Asked to assess law enforcement’s response to antisemitism, 81% of American Jews characterize it as either very or somewhat effective, compared to only 15% who said the response is not too effective or not effective at all. American Jews are somewhat less charitable toward the President: 72% disapproved of his handling of the threat of antisemitism in America, compared to only 24% who expressed approval. Respondents’ assessment of President Trump’s response to antisemitism varied vastly by their political affiliation, with 84% of Republicans expressing approval of the President’s response, compared to only 4% of Democrats. Orthodox Jews overwhelmingly approve of the President’s response to antisemitism, while those of all other religious affiliations strongly disapprove.
Antisemitism and Israel
American Jews view efforts and statements against the State of Israel as being tinged with antisemitism.
Of respondents who said they were familiar with the Boycott, Divestment, and Sanctions (BDS) Movement targeting Israel, only 14% said it isn’t antisemitic – over a third (35%) characterized the movement as mostly antisemitic, while 47% said it is not mostly antisemitic but has antisemitic supporters. The more familiar respondents were with the BDS Movement, the more likely they were to consider it to be antisemitic: of those who said they were “very familiar” with the movement, a majority—52%--said it is mostly antisemitic, compared to only 26% of those who are less familiar with it. Young people were the most likely to say the BDS Movement either is mostly antisemitic or has antisemitic supporters, with 88% of those familiar with the movement expressing those views compared to only 11% who said it is not antisemitic.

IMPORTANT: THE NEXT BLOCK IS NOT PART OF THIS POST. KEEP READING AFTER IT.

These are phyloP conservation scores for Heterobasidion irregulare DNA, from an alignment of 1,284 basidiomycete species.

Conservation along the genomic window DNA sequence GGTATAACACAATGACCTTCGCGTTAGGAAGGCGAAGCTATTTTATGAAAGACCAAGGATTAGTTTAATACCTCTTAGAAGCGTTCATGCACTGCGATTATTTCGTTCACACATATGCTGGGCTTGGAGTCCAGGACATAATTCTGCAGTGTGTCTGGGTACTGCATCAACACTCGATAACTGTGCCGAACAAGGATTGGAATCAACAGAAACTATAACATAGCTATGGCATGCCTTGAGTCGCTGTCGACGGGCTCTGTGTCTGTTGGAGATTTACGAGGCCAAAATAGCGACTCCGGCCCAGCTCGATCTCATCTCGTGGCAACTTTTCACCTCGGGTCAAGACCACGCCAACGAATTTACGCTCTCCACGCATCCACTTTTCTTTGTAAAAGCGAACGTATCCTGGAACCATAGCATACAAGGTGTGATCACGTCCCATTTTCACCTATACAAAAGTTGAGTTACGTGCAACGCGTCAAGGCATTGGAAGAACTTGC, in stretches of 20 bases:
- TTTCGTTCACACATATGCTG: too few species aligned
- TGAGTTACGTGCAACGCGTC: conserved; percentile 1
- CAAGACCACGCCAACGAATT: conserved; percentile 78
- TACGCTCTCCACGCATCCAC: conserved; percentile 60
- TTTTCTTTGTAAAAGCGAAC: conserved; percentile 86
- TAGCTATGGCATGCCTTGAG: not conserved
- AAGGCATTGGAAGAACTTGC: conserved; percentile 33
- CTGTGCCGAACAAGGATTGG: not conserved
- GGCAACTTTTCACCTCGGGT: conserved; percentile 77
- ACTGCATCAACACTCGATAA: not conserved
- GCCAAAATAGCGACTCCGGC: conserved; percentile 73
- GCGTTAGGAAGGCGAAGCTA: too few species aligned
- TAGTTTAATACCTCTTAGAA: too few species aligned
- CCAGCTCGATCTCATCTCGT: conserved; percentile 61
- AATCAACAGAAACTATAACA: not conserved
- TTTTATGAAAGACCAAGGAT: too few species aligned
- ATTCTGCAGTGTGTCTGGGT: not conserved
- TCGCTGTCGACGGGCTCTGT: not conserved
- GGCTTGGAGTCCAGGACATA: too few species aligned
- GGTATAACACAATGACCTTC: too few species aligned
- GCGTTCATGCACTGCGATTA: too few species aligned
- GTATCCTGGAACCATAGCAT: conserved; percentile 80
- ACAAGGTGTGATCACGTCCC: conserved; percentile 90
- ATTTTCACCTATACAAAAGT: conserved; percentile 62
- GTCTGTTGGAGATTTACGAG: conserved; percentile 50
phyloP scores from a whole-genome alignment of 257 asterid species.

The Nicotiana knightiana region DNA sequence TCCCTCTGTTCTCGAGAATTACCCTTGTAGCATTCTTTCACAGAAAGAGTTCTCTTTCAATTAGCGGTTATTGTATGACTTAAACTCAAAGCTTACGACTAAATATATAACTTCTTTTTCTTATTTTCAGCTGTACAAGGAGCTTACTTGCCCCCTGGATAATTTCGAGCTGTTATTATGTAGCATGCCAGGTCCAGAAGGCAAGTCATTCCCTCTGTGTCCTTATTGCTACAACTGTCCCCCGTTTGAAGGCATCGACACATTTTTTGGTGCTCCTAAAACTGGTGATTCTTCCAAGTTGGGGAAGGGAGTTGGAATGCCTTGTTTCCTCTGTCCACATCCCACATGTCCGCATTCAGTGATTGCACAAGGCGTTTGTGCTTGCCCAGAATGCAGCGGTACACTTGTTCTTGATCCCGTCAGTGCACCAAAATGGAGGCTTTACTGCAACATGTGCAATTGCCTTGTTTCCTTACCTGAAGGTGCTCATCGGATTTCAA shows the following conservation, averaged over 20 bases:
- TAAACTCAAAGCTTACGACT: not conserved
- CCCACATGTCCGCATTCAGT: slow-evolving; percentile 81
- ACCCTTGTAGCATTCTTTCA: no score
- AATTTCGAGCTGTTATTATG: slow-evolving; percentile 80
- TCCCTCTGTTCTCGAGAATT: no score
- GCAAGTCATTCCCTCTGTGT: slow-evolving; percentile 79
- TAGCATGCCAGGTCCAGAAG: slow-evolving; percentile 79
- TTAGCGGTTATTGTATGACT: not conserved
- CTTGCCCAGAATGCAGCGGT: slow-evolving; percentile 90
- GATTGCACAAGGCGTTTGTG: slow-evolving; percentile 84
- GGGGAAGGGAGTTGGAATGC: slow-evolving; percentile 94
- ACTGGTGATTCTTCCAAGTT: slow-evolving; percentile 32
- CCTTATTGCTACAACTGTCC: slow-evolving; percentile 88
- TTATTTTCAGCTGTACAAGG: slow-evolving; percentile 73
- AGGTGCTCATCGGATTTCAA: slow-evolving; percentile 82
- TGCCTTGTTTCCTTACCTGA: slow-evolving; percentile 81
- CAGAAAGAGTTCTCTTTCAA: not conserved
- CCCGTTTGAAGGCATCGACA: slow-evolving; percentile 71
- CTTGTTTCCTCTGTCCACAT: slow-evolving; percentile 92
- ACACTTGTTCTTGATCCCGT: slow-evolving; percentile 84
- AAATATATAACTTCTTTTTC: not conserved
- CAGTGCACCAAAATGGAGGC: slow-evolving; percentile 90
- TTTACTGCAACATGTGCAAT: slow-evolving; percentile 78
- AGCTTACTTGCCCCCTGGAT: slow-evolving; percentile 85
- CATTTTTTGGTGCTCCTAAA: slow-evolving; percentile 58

American Jews overwhelmingly believe that anti-Zionism—that is, the belief that Israel should not exist—is a form of antisemitism: 84% of respondents said the statement “Israel has no right to exist” is antisemitic. The belief that rejecting Israel’s existence is antisemitic cuts across differences of party affiliation, age, and religious identity: 85% of Democrats, 87% of Republicans, and 82% of independents agreed that denying Israel’s right to exist is antisemitic, as did 78% of those aged 18-29, 82% of those aged 30-49, 92% of those aged 50-64, and 86% of those aged 65 or older, and 80% of those who identify as Haredi, 87% of those who identify as Modern Orthodox, 90% of those who identify as Conservative or Reform, and 79% of those who identify as secular Jews. 80% of respondents said the statement “The U.S. government only supports Israel because of the Jewish money” is antisemitic and 73% said so about the statement “American Jews are more loyal to Israel than to America.”